On the site

We went to meet Mariana Petry Cabral and João Darcy de Moura Saldanha on site. The two archaeologists from the Institute for Scientific and Technological Research in Amapá (IEPA) were busy excavating. Beneath the shelter of a large tent, they were unearthing a ditch where bits of pottery could be seen poking up through the soil. Around them, five young students were learning how to dig, record, draw, and interpret.

To give a rapid description of the site at Calçoene: it is a circular alignment of about 100 granite menhirs, some upright, some lying down, at the top of a green hill. In Europe, this sort of stone circle is called a cromlech. The most famous is Stonehenge in England, but other examples of this sort of megalithic group can be found dotted all over the world – such as Gobekli Tepe in Turkey, Ikom in Nigeria, and Almendres in Portugal. Nevertheless, no link has been established between these sites other than their ability to fire up curiosity.

We are no strangers to this and arrive on site brimming with questions. Mariana and João had some answers. Despite being tired, they good-naturedly and enthusiastically took the time to tell us the story of the stone circle of Calçoene.

Interview with Mariana Petry Cabral and João Darcy de Moura Saldanha

The archaeological site is in the Brazilian state of Amapa, roughly ten kilometres from Calçoene, on the edge of a trail linking this old mining town with the village of Counani. Whilst the spot is well-known amongst the inhabitants of the region and a few curious travellers, its recent discovery within the media and the scientific community is thanks to two researchers at the IEPA. A botanist and meteorologist came across it whilst looking for deposits of granite and alerted the Government of Amapa.

The State government immediately understood the (mainly tourist) potential of the site and took the appropriate measures to protect it. The land was bought by the Brazilian Ministry of Culture and the site was officially opened in 2006.

Mariana and João admit that they have been very lucky. Recent graduates from the Federal University of Rio Grande do Sul (Porto Alegre), they had just got jobs in Macapa at the time. Excavating a site such as this is a dream for any archaeologist.

First of all, the research zone was carefully demarcated and mapped. In particular, it was established that the hill on which the stones are erected is a natural geological formation. The entire site was then prospected in the search of any traces of human presence apparent in the ground (stones, tools, ceramics, and so on). The next phase consisted of carrying out several surveys by excavating small areas in carefully chosen spots so as to better target the most interesting areas for the study.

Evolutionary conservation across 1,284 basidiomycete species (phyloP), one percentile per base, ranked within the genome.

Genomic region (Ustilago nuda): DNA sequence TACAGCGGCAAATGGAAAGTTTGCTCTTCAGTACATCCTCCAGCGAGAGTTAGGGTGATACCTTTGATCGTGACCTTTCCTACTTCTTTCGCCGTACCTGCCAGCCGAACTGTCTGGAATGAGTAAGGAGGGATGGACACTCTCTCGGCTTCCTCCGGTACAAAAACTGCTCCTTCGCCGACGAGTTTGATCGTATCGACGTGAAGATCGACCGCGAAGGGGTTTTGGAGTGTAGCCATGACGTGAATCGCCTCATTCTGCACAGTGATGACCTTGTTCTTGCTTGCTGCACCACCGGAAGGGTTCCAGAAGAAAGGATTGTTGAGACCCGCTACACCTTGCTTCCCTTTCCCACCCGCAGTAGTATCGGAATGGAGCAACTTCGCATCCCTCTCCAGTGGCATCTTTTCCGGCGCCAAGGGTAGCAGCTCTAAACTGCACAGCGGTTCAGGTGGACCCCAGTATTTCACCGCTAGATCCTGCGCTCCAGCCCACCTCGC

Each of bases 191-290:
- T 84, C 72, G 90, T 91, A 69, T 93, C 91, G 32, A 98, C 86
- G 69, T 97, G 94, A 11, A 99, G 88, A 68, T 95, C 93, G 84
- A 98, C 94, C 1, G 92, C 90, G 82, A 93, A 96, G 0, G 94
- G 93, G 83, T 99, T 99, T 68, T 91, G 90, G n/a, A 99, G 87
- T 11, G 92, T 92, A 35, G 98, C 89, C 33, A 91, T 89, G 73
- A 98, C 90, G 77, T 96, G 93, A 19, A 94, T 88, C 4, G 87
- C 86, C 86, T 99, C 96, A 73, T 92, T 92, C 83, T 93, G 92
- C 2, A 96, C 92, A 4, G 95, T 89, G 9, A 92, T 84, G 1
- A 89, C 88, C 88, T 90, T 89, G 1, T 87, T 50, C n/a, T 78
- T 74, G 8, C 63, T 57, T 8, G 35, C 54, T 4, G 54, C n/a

The first real archaeological dig started in August 2006. The archaeologists have been returning regularly ever since, working at the site fifteen or twenty days a month. They estimate that they have so far excavated about 15% of the total surface of the site.

Granite Dominos

Whilst the Calçoene archaeological site is not as monumental as Stonehenge, it is imposing nonetheless. The stone circle is no less than thirty metres across and is made up of about one hundred blocks of granite, the tallest of which are over three metres. It is certainly a compelling sight.

Once you have recovered from your initial reaction, the stone circle gives the impression of having been ravaged by time and the elements. Many stones lie on the ground, and some blocks of granite seem to be arranged like dominos, ready to topple.

The research of the archaeologists, however, suggests that this is not the case. They explained to us that most of the stones were cut and then carefully erected just as they stand today. Those lying on the ground never stood upright. Instead, the layer of laterite was carefully dug so that they fit snugly with the ground. Excavations carried out in 2006 around the bottom of the standing stones also revealed small blocks of granite and laterite which were used to wedge the monoliths at this unusual angle. By comparing the first photographs taken of the site in 1920 with those taken in 1950, the archaeologists noticed that the blocks had not moved at all. On a part of the site, according to them, the stones are still as they were initially set up, and some of the stones were deliberately positioned at this angle.